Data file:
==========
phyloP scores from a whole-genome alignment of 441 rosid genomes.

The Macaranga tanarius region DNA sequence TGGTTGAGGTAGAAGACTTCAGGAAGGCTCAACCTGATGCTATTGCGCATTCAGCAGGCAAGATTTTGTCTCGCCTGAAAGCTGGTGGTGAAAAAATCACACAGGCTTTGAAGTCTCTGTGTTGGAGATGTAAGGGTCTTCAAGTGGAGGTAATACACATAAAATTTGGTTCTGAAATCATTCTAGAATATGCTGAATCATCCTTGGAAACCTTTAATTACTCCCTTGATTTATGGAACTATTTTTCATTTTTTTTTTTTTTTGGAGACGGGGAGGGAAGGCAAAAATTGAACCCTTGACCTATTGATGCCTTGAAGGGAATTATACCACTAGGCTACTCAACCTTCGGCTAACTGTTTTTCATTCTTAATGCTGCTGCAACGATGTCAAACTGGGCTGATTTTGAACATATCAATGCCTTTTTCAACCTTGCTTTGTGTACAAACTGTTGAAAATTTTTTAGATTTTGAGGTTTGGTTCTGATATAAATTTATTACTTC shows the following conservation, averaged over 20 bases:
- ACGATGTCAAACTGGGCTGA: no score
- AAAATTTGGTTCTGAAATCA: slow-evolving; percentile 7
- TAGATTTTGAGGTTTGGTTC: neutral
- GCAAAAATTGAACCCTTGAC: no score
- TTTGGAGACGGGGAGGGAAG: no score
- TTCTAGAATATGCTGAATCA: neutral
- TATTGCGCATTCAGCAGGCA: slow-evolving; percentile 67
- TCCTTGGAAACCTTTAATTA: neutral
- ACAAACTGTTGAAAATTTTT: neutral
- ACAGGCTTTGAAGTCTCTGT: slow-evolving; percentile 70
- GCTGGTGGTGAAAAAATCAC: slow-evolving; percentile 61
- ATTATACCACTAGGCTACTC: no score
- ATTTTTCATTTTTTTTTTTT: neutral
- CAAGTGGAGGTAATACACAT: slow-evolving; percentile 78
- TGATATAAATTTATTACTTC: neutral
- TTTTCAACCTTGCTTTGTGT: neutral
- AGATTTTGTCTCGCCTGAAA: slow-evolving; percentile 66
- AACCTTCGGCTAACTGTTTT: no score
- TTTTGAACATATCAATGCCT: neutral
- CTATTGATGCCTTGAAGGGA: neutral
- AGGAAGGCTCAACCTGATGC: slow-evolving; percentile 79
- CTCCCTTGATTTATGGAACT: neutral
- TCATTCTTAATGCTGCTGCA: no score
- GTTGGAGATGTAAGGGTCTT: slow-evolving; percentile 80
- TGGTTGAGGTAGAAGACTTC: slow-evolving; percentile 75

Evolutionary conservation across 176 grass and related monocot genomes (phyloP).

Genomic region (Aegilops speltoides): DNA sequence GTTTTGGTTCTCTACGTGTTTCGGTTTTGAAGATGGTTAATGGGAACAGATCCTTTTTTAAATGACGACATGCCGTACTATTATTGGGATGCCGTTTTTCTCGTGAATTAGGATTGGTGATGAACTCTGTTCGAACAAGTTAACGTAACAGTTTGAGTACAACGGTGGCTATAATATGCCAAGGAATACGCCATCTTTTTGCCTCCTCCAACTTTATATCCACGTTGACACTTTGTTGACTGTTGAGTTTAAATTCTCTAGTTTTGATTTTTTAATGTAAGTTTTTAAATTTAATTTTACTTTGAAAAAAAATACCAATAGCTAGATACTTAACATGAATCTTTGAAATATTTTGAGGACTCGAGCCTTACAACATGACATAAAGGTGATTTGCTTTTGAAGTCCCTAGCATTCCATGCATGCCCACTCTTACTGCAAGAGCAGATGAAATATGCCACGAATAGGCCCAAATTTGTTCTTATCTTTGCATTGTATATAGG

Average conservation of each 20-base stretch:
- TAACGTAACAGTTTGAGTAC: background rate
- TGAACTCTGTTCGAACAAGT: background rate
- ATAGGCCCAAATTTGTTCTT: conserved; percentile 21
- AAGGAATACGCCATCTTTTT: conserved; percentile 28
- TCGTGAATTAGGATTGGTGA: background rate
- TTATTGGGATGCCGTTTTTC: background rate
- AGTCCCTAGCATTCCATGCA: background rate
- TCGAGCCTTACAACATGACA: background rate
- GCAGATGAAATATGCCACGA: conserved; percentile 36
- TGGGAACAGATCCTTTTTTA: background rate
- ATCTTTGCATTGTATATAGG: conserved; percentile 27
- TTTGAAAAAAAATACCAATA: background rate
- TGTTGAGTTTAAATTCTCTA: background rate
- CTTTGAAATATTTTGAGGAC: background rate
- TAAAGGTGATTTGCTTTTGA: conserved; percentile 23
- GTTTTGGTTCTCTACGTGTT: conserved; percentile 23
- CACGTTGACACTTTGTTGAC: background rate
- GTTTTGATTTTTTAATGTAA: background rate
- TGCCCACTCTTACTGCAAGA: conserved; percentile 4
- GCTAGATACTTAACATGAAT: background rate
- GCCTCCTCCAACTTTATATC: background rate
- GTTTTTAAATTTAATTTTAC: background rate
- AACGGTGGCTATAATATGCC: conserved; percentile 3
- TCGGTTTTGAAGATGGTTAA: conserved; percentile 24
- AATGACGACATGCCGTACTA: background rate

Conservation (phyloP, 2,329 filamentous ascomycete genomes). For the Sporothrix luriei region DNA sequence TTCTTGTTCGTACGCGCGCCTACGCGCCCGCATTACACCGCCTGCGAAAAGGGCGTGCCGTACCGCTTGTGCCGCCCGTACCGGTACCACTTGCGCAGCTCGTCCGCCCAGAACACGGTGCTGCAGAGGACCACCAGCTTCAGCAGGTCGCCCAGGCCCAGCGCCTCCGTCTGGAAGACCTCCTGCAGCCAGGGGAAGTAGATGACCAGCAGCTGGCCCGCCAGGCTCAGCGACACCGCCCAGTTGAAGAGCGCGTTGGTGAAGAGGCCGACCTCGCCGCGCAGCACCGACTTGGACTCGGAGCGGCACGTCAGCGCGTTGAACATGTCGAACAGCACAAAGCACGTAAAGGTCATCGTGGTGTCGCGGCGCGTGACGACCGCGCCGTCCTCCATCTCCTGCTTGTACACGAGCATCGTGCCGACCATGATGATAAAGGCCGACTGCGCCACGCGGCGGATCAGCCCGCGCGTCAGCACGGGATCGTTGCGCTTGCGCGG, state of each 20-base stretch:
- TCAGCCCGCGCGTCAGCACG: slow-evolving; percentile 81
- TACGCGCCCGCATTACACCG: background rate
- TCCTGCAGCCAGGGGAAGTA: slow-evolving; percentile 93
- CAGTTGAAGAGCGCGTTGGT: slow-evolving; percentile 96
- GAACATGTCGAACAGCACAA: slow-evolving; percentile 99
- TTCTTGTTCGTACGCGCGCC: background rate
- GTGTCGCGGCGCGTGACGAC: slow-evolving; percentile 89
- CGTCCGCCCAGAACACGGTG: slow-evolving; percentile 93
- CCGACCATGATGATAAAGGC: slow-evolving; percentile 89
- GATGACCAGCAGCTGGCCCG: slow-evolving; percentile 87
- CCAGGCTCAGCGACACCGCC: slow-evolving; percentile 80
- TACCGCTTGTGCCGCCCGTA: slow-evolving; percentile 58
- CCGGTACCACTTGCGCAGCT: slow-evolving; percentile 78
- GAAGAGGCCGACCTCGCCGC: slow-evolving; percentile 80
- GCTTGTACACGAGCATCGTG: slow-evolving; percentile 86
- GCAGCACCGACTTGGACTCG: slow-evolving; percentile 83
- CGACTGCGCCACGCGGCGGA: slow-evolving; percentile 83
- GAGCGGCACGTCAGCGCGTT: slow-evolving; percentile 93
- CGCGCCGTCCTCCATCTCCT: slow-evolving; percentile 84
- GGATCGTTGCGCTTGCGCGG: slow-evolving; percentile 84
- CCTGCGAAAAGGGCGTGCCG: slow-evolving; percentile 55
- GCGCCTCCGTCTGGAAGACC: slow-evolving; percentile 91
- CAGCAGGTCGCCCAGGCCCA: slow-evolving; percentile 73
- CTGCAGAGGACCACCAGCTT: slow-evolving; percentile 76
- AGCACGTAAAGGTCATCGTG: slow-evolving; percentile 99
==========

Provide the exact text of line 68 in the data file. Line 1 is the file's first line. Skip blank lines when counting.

- TACCGCTTGTGCCGCCCGTA: slow-evolving; percentile 58